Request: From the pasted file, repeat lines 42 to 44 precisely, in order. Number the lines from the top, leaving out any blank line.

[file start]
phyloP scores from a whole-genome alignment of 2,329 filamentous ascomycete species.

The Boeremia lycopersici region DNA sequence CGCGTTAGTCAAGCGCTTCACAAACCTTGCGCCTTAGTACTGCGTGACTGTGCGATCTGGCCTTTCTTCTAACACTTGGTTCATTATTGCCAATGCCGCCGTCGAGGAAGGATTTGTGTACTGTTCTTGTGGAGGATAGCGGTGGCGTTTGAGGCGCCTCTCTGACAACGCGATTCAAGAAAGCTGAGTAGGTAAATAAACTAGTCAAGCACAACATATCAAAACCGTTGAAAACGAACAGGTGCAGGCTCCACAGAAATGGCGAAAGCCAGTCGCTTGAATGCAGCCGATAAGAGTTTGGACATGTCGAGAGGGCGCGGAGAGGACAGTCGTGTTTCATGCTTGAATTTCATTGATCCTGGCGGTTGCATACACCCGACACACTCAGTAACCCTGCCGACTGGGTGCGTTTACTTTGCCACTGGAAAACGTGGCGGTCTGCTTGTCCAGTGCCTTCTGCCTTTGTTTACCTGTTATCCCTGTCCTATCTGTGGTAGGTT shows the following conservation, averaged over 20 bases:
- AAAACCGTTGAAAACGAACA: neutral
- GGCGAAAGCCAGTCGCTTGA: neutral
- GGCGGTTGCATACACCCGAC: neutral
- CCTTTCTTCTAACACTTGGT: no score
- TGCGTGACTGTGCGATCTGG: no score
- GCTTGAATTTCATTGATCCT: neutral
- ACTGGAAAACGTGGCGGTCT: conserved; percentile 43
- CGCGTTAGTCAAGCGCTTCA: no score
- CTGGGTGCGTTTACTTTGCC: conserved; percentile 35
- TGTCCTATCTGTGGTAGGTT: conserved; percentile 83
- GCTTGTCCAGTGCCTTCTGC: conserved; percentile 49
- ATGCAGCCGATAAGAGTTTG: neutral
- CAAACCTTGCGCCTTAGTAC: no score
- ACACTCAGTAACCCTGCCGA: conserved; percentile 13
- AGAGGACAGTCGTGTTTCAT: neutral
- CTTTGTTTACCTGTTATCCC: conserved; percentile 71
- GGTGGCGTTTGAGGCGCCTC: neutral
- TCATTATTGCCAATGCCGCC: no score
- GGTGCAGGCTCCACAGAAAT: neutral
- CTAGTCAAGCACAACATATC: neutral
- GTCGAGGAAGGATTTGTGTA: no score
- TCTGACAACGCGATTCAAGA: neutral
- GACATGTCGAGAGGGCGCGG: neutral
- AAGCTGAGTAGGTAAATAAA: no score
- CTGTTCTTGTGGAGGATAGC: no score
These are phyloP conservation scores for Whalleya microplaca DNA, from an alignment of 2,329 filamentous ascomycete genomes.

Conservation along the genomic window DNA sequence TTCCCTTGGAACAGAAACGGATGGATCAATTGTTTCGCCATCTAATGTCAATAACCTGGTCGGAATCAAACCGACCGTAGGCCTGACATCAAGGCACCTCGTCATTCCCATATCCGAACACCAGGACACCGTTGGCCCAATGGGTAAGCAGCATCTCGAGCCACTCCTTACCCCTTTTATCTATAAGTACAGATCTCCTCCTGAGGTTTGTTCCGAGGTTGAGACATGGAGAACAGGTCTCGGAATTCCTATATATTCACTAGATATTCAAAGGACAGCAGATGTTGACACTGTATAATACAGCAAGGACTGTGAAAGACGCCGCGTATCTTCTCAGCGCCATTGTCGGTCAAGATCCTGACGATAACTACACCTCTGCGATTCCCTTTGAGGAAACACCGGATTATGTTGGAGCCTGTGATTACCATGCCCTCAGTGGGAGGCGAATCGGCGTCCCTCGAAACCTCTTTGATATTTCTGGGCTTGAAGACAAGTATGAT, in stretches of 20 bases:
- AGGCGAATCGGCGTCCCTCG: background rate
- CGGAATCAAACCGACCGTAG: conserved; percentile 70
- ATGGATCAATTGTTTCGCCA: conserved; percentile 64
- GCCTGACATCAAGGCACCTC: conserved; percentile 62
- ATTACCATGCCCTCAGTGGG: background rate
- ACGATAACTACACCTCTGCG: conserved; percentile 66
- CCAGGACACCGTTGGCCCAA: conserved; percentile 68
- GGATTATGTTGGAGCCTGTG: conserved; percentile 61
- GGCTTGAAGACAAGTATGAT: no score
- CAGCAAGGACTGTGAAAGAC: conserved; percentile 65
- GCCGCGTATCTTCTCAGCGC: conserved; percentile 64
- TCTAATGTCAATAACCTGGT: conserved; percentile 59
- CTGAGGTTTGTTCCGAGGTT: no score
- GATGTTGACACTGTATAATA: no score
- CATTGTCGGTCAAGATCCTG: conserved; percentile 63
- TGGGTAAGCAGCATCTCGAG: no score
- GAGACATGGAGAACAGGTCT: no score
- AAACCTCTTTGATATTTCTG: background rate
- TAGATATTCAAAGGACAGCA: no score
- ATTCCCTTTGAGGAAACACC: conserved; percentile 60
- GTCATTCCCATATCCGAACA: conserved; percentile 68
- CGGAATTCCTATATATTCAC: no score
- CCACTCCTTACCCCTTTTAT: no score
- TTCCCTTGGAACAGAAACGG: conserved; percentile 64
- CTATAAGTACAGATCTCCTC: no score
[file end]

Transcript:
- CTGAGGTTTGTTCCGAGGTT: no score
- GATGTTGACACTGTATAATA: no score
- CATTGTCGGTCAAGATCCTG: conserved; percentile 63